Sunday, March 30, 2008

Who Wants To Be A Superhero?

Taking after the reality TV show of the same name, I decided to have some fun with my friends. Part-tribute, part-farewell, (part-rebuke, haha) for the people I've had to work with this past year (and who have put up with me) -- my co-PGI's.

We all chose to come to Silliman Medical Center for each our own reasons. I chose to come home, some came to discover new places, some for change, some for new experiences, some for the money (hehe, c'mon we all knew there was a stipend here), and in the process of all that, we got a little learning in the process and grew up as doctors.

But, I found out those that came had (cue music) had their own special abilities, powers if you will, and from there on, I became part of a this small band of people who are trying everyday to help in saving the world.

League of Extraordinary Gentlepeople:

1. Ligaya Solera "PSYCHE" - Easily one of the more powerful superheroes in the hospital. Her amazing intelligence (IQ off the charts) matched her amazing medical acumen. She has the powers to meld with her laptop and create amazing Powerpoint presentations and connect to anywhere in the world via the Internet. She keeps a blog of her adventures in life and is a literary genius as well.

2. Arlyn Villanueva "TICKLES" - Has the power to bring you into spells of laughter until you nearly pass out from anoxia due to laughing so much. She also has the ability to bring up new topics of conversation out of thin air and is a master of distraction. She was previously seen by a shrink, but he gave up.

3. Sherwin Tiamzon "SLIM SHADY" - A master of the poker face, disguise and is a master spy. He has the power to hypnotize you with his baritone voice and is the linguist among the group often referring patients with skill and authority.

4. Daphne Crisostomo "HYPERTWINKLE" - Always at hyperspeed, she painstakingly and meticulously completes ward calls at the same time. Coming from another planet, she overcame a huge gap and learned the language of the people to be more effective in her tasks.

5. Benjamin Villaplaza "GYRATOR" - He shoots bullets from his hips as he moves up and down the dance floor. He is always the first one up to dance at programs (and usually the only one) and is among the bravest of the PGI superheroes. His nickname as the Consultant is well deserved as he often is captain of his ship at the ER.

6. Ver Arco "GUITAR MAN"- Wields his guitar as his weapon of choice along with the heart on his sleeve. Creates sonic waves with chords and uses a silent code in referring to his superiors as farm animals. Takes some time to understand the guy but get his work done.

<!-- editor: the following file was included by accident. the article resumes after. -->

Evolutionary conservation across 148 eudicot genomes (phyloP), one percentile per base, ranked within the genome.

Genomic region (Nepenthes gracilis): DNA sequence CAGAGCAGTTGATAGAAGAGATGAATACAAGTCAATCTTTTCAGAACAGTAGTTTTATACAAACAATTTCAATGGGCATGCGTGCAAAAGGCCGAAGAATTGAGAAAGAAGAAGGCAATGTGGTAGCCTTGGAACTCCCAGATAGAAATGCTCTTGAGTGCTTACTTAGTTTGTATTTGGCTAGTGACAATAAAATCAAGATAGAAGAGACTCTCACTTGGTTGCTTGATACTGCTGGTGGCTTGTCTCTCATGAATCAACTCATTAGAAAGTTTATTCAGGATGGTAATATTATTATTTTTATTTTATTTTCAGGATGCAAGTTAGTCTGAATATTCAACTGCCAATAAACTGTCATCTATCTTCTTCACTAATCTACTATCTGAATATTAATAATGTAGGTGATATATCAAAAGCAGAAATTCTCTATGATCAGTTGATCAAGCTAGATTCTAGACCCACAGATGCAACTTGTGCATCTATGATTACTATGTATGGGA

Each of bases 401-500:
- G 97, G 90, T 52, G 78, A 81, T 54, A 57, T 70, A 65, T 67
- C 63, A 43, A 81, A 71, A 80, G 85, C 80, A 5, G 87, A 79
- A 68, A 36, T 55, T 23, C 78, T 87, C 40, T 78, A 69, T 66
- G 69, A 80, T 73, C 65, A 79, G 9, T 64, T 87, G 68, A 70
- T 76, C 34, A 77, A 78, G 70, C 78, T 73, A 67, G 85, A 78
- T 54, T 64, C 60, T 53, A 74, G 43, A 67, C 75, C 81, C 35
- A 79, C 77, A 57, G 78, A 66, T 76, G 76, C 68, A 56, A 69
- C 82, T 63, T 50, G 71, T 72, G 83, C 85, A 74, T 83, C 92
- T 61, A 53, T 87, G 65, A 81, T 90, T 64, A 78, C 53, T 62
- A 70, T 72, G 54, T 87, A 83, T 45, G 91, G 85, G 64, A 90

7. Brigitte Tabaranza "PRESSURE COOKER" - Cooks her way through trouble. Has a penchant for getting sick and unnecessarily apologizing. Gets on some nerves, but has uncanny business sense and a market for her food.

8. Melanie Garces "MISS CONGENIALITY" - She is master of connections. A press relations specialist, she dazzles high-profile society members with her knowledge of the community's foremost members and wows people with her family connections.

9. Anne Gaballo "FIREWOMAN" - Has the ability to take her folders and folders of paperwork and discharge summaries and charge them into fireballs which she hurls at her opponents.

10. Ria Sumampong "PRIMA DONNA" - She is as her name sounds, often wearing her cheerleader costume, she has the ability to hurl loads of laundry at her enemies and maintaining that attitude that got her her nickname.

11. Jouie Bacot "WANDERER" - Rogue, as she came in as a late addition to the superheroes, an expert on martial arts, she is often out on the streets, fearless as she takes on the forces of evil.

12. Rohaymah Mamongcara "REYNA" - The daughter of a Sultan in Mindanao, she has all the money in the world but her extraordinary ability to harness the power of the Havaianas slippers is valuable in the fight of the superheroes.

13. Jeannette Arellano "HAIRDRESSER" - Often mocked for her long curly hair (which is lovely by the way), jokers have long suffered the consequences as she lashes out with her hair and forms them into a formidable whip.

14. Kent Cardenas "KILABOT BOY" - His abilities with girls are as legendary as his poses. He is another valuable spy as he infiltrates the enemy base with his special pick-up lines. He also has an untapped power of speed as he is often always first to the accounting office.

15. Theophilus Villarmea "SILENCER" - His stoic moods are his trademark. Despite his serious nature, he is quick to his bass guitar and beats out waves of shock that move the earth to do his bidding. He rides his bike usually with GUITARMAN and together they band together to bring their enemies to justice.

16. Antonette Huyo-a "SIREN" (due to insistent public demand) - Cool under pressure, she heals the injured with a steady hand. Born in a family of doctors, she discovered early she has the ability to heal any injury just her touch and is just as known for her voice's soothing abilities. (They're cool powers hon ;)

17. Rubie Salmorin "SUPERMODEL" - She has the ability to eat so much food and not gain an ounce of weight. She sashays down the hospital hallways in designer dresses but don't let her fool you, as her victims, more often than not male, fall for her charms and gets them to do her bidding.

18. Laurjena Nagulada "BALL GIRL" - She spikes volleyballs and fires them as balls of fire. A star athelete, teams have conspired with schedule makers to stop her from joining the hospital leagues. But still, in her spare time and when not playing competitive sports, she acts as the treasurer of the group. It's a day job.